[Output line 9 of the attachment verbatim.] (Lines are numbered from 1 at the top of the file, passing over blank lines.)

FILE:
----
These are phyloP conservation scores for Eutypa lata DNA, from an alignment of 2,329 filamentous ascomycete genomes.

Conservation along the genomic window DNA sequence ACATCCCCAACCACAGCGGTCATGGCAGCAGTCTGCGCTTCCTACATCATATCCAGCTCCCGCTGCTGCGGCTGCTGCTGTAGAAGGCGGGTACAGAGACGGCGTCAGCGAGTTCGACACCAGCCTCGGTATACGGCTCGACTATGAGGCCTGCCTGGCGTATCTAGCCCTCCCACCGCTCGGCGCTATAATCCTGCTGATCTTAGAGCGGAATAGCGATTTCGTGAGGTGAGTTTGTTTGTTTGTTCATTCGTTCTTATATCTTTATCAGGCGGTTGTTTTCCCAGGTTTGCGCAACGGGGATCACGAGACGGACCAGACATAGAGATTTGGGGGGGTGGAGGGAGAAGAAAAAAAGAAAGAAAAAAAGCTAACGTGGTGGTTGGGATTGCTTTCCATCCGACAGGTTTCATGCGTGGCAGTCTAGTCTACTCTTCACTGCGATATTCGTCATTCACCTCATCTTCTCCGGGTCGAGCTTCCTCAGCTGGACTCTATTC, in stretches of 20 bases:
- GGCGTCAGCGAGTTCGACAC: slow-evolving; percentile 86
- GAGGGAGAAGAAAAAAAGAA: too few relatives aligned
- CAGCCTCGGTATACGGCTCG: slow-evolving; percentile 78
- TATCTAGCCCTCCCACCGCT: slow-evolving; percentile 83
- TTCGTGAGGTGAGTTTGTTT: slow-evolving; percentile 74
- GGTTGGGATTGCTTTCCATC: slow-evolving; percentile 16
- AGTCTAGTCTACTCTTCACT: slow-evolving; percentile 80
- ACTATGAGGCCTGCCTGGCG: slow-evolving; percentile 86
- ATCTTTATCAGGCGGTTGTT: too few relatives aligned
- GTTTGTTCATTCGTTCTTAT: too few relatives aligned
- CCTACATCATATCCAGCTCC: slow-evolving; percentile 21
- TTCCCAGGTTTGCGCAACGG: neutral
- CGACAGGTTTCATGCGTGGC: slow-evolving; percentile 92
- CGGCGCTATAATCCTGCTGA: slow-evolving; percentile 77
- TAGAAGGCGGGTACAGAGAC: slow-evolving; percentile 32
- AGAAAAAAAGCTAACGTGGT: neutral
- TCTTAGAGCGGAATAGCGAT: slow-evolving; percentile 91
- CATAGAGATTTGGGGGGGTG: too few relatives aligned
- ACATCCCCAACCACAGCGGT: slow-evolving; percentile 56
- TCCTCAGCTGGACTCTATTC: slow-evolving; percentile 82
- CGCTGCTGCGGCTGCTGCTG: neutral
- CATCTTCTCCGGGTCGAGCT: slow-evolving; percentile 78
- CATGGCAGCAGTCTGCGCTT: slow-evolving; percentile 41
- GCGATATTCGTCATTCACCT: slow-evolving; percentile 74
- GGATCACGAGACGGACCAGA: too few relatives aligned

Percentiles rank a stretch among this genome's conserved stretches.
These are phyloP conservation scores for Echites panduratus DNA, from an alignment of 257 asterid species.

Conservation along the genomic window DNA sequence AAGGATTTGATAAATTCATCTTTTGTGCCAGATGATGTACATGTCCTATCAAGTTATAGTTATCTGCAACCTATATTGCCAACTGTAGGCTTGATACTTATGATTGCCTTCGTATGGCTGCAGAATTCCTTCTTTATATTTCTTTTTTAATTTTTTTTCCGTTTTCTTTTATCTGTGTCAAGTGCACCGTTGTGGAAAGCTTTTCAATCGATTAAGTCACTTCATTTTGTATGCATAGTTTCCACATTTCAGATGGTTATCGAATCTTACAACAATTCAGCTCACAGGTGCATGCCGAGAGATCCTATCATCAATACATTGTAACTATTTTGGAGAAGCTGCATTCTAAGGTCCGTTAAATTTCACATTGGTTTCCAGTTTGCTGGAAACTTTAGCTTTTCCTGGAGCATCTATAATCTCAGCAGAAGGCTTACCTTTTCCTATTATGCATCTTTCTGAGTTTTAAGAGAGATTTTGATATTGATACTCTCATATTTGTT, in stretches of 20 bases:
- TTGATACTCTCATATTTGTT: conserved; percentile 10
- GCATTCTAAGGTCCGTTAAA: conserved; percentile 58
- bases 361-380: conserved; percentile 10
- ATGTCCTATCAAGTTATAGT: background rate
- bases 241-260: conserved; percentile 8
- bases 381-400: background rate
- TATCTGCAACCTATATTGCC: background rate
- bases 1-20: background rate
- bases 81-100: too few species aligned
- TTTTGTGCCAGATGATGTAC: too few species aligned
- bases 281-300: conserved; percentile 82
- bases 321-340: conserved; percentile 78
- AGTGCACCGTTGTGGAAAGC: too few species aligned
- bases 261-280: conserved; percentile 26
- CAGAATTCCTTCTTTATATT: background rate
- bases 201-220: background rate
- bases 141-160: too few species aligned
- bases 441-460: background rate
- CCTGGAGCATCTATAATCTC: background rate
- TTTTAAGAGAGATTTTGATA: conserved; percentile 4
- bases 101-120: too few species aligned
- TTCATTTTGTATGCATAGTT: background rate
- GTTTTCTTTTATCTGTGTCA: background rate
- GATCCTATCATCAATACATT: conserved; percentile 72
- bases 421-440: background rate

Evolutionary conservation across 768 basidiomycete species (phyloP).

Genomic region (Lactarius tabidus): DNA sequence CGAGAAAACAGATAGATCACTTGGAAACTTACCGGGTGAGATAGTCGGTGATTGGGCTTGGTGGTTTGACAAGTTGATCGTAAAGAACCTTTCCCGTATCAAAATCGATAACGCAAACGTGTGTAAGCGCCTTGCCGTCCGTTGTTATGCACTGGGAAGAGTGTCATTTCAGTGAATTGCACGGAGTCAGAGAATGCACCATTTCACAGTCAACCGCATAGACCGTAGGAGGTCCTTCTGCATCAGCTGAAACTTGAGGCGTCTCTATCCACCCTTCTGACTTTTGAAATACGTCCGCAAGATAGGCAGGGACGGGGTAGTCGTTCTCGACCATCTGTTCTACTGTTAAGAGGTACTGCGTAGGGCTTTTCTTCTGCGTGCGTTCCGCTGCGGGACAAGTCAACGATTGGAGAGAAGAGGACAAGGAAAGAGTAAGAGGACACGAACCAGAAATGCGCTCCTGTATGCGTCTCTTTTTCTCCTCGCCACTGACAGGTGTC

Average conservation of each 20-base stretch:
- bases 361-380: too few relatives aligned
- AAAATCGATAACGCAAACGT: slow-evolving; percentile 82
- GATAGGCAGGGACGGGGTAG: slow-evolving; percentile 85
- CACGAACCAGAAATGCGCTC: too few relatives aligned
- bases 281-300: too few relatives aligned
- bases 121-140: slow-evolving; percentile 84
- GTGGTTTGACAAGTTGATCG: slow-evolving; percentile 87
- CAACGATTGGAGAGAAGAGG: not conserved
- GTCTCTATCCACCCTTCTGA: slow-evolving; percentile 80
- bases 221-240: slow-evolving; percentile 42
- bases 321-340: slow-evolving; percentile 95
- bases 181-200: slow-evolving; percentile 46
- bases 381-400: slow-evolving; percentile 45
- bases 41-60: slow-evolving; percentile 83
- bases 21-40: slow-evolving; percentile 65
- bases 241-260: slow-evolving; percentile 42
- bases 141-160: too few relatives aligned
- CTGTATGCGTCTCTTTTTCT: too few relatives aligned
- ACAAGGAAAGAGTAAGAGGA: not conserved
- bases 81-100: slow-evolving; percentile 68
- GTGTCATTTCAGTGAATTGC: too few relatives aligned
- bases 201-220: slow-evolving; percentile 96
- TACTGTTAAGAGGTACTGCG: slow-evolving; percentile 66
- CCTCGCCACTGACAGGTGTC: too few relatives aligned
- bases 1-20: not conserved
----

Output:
- AGTCTAGTCTACTCTTCACT: slow-evolving; percentile 80